The 20 bp sequences representing a change in expression and found by MPSS analysis are then used as probes and hybridized with a gene library from Ashbya gossypii, with an average insert size of about 1 kb. The hybridization temperature in this case was in the range from about 30 to 57° C.

EXAMPLE 3

Construction of a Genomic Gene Library from Ashbya gossypii

To construct a genomic DNA library, initially chromosomal DNA is isolated by the method of Wright and Philippsen (Gene (1991) 109: 99-105) and Mohr (1995, PhD Thesis, Biozentrum Universitat Basel, Switzerland).

The DNA is partially digested with Sau3A. For this purpose, 6 μg of genomic DNA are subjected to a Sau3A digestion with various amounts of enzyme (0.1 to 1 U). The fragments are fractionated in a sucrose density gradient. The 1 kb region is isolated and subjected to a QiaEx extraction. The largest fragments are ligated to the BamHI-cut vector pRS416 (Sikorski and Hieter, Genetics (1988) 122; 19-27) (90 ng of BamHI-cut, dephosphorylated vector; 198 ng of insert DNA; 5 ml of water; 2 μl of 10× ligation buffer; 1 U ligase). This ligation mixture is used to transform the E. coli laboratory strain XL-1 blue, and the resulting clones are employed for identifying the insert.

EXAMPLE 4

Preparation of an Ordered Gene Library (CHIP Technology)

About 25,000 colonies of the Ashbya gossypii gene library (this corresponds to approximately a 3-fold coverage of the genome) were transferred in an ordered manner to a nylon membrane and then treated by the method of colony hybridization as described in Sambrook et al. (1989). Oligonucleotides were synthesized from the 20 bp sequences found by MPSS analysis and were radiolabeled with 32P. In each case 10 labeled oligonucleotides with a similar melting point are combined and hybridized together with the nylon membranes. After hybridization and washing steps, positive clones are identified by autoradiography and analyzed directly by PCR sequencing.

In this way, a clone which harbors an insert with the internal name “Oligo 70” and has significant homologies with the MIPS tag “YII057c” from S. cerevisiae was identified. The insert has a nucleic acid sequence as shown in SEQ ID NO: 1.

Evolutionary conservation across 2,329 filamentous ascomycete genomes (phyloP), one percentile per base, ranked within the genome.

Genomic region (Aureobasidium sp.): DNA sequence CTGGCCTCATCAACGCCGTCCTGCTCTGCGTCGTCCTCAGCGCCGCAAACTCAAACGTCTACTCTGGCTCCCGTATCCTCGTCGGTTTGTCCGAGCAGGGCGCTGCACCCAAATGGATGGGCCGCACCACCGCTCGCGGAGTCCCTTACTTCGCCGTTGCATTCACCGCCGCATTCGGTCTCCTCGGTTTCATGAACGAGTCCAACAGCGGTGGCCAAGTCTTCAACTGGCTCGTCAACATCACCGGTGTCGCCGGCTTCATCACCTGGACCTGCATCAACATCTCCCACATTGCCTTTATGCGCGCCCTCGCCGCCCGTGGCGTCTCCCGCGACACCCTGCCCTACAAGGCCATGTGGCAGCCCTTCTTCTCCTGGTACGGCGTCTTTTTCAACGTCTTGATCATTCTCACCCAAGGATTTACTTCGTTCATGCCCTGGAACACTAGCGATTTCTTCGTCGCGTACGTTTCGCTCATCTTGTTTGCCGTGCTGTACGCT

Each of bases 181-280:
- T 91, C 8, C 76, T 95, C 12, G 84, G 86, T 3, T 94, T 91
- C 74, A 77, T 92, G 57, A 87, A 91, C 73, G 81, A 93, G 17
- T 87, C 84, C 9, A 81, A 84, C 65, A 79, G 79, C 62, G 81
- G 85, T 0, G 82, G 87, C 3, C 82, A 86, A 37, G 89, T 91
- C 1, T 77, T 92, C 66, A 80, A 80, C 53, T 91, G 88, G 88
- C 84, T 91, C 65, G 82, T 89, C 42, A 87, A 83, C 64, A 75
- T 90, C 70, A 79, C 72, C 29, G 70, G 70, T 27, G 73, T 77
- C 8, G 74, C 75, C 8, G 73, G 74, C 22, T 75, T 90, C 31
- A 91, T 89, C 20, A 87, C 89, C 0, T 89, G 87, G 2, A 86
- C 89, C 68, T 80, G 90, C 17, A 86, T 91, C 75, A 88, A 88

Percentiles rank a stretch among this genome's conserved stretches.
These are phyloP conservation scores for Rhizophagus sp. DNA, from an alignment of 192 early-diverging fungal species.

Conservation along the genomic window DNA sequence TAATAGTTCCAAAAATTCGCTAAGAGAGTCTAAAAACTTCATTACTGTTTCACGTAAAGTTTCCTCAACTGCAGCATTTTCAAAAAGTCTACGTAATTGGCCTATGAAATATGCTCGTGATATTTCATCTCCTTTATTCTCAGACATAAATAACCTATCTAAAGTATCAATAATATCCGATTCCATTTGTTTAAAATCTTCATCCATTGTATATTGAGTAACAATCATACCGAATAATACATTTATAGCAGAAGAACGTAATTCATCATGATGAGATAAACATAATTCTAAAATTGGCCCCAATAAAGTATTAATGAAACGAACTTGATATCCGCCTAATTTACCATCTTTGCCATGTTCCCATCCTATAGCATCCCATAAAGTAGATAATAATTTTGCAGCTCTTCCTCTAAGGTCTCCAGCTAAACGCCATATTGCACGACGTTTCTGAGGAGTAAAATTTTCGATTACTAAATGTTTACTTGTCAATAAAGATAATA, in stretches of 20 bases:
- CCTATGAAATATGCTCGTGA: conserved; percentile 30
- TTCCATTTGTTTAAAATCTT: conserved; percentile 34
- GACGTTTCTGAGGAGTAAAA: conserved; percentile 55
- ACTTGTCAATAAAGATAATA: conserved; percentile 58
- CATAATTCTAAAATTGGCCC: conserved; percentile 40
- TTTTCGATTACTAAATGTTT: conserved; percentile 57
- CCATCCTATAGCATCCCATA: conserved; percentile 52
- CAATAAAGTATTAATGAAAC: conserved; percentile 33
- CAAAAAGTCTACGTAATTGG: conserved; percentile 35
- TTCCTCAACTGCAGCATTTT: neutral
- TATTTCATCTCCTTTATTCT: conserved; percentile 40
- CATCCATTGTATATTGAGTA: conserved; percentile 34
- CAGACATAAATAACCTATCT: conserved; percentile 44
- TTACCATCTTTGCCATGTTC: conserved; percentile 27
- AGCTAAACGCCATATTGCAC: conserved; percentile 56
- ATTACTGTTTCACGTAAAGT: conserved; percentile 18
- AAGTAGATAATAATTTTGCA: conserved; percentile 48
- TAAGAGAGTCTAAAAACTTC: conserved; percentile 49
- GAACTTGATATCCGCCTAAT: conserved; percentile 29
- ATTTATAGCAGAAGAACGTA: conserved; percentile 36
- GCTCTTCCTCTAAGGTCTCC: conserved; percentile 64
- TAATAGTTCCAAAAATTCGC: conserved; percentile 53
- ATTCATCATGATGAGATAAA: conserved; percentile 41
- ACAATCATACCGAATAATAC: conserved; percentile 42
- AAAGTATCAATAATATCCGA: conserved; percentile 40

EXAMPLE 5

Analysis of the Sequence Data by Means of a BLASTX Search

An analysis of the resulting nucleic acid sequences, i.e. their functional assignment to a functional amino acid sequence took place by means of a BLASTX search in sequence databases. Almost all of the amino acid sequence homologies found related to Saccharomyces cerevisiae (baker's yeast). Since this organism had already been completely sequenced, more detailed information about these genes could be referred to under:

    • http://www.mips.gsf.de/proi/yeast/search/code-search.htm.

Thus, the following homologies with an amino acid fragment from S. cerevisiae were found. The corresponding alignments are shown FIGS. 1 to 5 which are appended.

a) The amino acid sequence derived from the corresponding complementary strand to SEQ ID NO: 1 has significant sequence homology with a S. cerevisiae dioxygenase. An amino acid part-sequence derived therefrom (corresponding to nucleotides 115 to 2 from SEQ ID NO: 1) with a part-sequence of the S. cerevisiae enzyme is depicted in FIG. 1. SEQ ID NO: 2 shows an N-terminally extended amino acid part-sequence.

The A. gossypii nucleic acid sequence found could thus be assigned the function of a dioxygenase.

b) The amino acid sequence derived from the corresponding complementary strand to SEQ ID NO: 5 has significant sequence homology with a S. cerevisiae heat-shock protein. An amino acid part-sequence derived therefrom (corresponding to nucleotides 677 to 399 from SEQ ID NO: 5) with a part-sequence of the S. cerevisiae enzyme is depicted in FIG. 2. SEQ ID NO: 6 shows an N-terminally extended amino acid part-sequence. SEQ ID NO: 7 shows a further part sequence

The A. gossypii nucleic acid sequence found could thus be assigned the function of a heat-shock protein.

c) The amino acid sequence derived from the corresponding complementary strand to SEQ ID NO: 8 has significant sequence homology with a S. cerevisiae methionine sulfoxide reductase. An amino acid part-sequence derived therefrom (corresponding to nucleotides 1259 to 828 from SEQ ID NO: 8) with a part-sequence of the S. cerevisiae enzyme is depicted in FIG. 3. SEQ ID NO: 9 shows an N-terminally extended amino acid part-sequence.

The A. gossypii nucleic acid sequence found could thus be assigned the function of a methionine sulfoxide reductase.

d) The amino acid sequence derived from the coding strand to SEQ ID NO: 12 has significant sequence homology with a S. cerevisiae DNA repair protein. An amino acid part-sequence derived therefrom (corresponding to nucleotides 370 to 1608 from SEQ ID NO: 12) with a part-sequence of the S. cerevisiae enzyme is depicted in FIG. 4. SEQ ID NO: 13 shows an N-terminally extended amino acid part-sequence.

The A. gossypii nucleic acid sequence found could thus be assigned the function of a DNA repair protein.

e) The amino acid sequence derived from the corresponding complementary strand to SEQ ID NO: 16 has significant sequence homology with a S. cerevisiae chaperonin-containing T complex. An amino acid part-sequence derived therefrom (corresponding to nucleotides 558 to 193 from SEQ ID NO: 16) with a part-sequence of the S. cerevisiae enzyme is depicted in FIG. 5. SEQ ID NO: 17 shows an N-terminally extended amino acid part-sequence.

The A. gossypii nucleic acid sequence found could thus be assigned the function of a chaperonin-containing T complex.

EXAMPLE 6

Isolation of Full-Length DNA

a) Construction of an A. gossypii Gene Library